Development to Production on GKE Clusters using Garden
In this article, we’ll develop and deploy apps onto a remote Google Kubernetes Engine (GKE) cluster using Garden.
Garden is a developer tool that automates your workflows and makes developing, testing and deploying Kubernetes applications faster and easier than ever.
Google Kubernetes Engine (GKE) provides a managed environment for deploying, managing, and scaling your containerized applications running on Kubernetes clusters using Google infrastructure.
Sections in the article
- Before you begin
- Garden Features
- GKE Features
- Garden Setup
- GKE cluser setup
- Garden configuration to remote GKE cluster
- Other resources
Before you begin:
- Create a Google Cloud Platform (GCP) project, or use an existing one.
- Ensure you have gcloud installed, following the steps here.
- If you haven’t, follow the steps here to install kubectl.
- Clone the source code from GitHub.
Garden has so many awesome features, I’ll be listing just a few, you can click here for more.
- Develop and iterate as quickly with remote clusters as you do locally, and share development clusters with your team. With remote clusters you can even run Garden without Kubernetes or Docker installed on your machine!
- Hot reload lets you near-instantaneously update code and static files in containers as they run, for services that support in-place reloading.
- The built-in web dashboard gives you a full overview of your stack (and many more UI features are planned to further aid with development).
- Build, test and deploy Docker containers, Helm charts, OpenFaaS functions and more.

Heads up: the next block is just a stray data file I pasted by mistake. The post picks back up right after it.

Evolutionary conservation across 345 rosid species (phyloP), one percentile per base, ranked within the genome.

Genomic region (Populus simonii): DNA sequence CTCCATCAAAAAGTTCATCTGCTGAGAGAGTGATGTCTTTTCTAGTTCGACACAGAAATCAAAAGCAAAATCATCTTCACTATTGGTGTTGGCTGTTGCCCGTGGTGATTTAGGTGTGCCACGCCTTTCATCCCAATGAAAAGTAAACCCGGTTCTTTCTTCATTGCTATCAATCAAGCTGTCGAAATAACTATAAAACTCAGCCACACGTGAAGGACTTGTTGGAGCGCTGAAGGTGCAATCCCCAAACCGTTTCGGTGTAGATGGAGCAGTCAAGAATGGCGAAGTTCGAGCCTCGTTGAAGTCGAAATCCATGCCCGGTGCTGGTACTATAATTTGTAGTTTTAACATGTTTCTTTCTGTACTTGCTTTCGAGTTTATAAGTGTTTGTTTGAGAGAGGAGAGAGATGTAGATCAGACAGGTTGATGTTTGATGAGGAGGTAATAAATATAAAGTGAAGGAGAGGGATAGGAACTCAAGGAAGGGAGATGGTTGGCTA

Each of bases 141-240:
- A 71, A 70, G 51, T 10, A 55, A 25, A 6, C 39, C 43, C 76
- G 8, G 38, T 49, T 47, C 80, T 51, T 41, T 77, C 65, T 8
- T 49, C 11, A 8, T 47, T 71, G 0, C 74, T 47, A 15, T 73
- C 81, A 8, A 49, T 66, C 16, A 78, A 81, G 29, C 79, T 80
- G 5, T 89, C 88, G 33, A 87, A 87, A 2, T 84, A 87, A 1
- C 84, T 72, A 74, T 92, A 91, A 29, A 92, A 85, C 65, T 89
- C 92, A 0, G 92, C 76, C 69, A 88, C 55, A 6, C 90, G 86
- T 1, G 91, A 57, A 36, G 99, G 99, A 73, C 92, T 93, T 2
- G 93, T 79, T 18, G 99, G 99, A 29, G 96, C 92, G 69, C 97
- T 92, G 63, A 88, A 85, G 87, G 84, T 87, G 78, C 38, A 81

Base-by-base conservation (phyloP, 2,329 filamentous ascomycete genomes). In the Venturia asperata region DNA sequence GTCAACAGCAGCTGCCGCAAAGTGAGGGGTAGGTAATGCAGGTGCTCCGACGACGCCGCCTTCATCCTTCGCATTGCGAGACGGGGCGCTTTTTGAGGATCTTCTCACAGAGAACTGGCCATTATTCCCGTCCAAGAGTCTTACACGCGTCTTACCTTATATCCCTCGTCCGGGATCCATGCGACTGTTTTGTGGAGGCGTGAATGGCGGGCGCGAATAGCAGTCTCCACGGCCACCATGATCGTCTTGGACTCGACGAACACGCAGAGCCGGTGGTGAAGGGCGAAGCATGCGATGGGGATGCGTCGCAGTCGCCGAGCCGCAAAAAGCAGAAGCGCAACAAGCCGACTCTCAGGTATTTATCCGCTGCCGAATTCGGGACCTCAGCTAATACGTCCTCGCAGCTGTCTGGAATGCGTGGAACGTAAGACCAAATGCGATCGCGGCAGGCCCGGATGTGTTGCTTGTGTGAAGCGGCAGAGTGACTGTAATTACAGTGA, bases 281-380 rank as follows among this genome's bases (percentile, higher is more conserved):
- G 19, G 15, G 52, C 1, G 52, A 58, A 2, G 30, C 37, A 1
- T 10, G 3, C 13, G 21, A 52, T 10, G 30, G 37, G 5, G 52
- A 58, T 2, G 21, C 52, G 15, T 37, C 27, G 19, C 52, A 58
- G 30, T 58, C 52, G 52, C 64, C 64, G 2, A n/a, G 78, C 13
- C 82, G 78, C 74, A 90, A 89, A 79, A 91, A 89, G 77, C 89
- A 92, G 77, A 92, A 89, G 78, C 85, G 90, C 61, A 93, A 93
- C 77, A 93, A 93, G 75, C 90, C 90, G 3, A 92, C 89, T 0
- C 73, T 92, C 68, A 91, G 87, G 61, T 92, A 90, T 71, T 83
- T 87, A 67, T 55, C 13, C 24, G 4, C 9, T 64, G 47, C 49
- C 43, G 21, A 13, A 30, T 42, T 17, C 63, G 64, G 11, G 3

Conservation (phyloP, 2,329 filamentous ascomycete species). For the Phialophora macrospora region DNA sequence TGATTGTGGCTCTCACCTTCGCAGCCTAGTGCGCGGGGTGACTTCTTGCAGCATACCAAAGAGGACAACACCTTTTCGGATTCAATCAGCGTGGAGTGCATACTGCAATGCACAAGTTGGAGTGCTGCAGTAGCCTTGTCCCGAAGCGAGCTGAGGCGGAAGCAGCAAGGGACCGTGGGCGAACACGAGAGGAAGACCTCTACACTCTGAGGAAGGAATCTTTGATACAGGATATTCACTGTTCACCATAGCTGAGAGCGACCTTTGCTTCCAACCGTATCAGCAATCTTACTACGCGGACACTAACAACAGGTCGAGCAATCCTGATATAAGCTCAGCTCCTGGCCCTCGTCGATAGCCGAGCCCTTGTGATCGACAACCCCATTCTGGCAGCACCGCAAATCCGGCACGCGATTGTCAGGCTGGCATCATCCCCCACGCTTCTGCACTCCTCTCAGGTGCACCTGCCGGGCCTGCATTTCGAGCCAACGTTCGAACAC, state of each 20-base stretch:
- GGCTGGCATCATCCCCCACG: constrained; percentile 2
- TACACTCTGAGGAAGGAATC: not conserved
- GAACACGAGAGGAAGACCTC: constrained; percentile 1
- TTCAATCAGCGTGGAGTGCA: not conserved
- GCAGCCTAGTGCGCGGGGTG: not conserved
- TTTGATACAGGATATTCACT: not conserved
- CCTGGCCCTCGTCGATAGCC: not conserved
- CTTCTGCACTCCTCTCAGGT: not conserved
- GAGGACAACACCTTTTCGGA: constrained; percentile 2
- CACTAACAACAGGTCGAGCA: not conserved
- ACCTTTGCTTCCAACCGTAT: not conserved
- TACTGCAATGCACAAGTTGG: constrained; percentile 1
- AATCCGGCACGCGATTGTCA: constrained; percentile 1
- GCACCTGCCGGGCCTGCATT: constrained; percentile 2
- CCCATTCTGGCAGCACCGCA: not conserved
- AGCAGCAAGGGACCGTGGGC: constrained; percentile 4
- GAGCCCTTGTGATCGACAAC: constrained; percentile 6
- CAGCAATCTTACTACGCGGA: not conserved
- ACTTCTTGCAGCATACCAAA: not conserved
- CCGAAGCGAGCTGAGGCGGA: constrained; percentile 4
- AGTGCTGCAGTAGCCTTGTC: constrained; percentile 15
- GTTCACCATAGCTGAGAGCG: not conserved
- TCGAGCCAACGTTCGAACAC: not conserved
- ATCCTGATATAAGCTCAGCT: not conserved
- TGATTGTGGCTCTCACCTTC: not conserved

Google Kubernetes Engine has some great features for Developer to Operators to System Administrators, you can get details here.
- Load-balancing for Compute Engine instances.
- Node Pools to designate subsets of nodes within a cluster for additional flexibility.
- Automatic scaling of your cluster’s node instance count.
- Automatic upgrades for your cluster’s node software.
- Node auto-repair to maintain node health and availability.
- Logging and Monitoring with Stackdriver for visibility into your cluster.
To install Garden locally, run the following command:
curl -sL https://get.garden.io/install.sh | bash
GKE cluster setup
Ensure you have a GCP project created already. If you are a first time GCP user, you can get $300 credit for free to explore Google Cloud products here.
Login to gcloud using the command below, this would open a browser window for you to login. You could also set a default project after login.
gcloud auth login
To setup a GKE cluster, click here OR navigate as follows on the GCP Console: Kubernetes Engine > Clusters > Create Cluster
I’ll be creating a cluster with name: my-dev-cluster Feel free to use other configuration options as you wish.
Alternatively, you create the cluster with the gcloud command below:
gcloud container clusters create my-dev-cluster
Find the created cluster here, click on connect and copy the command. This would help you get authentication credentials, which configures kubectl and allows you to manage the cluster, also ensure that your terminal has both kubectl and gcloud installed. The following is my own connection command:
gcloud container clusters get-credentials my-dev-cluster --zone us-central1-c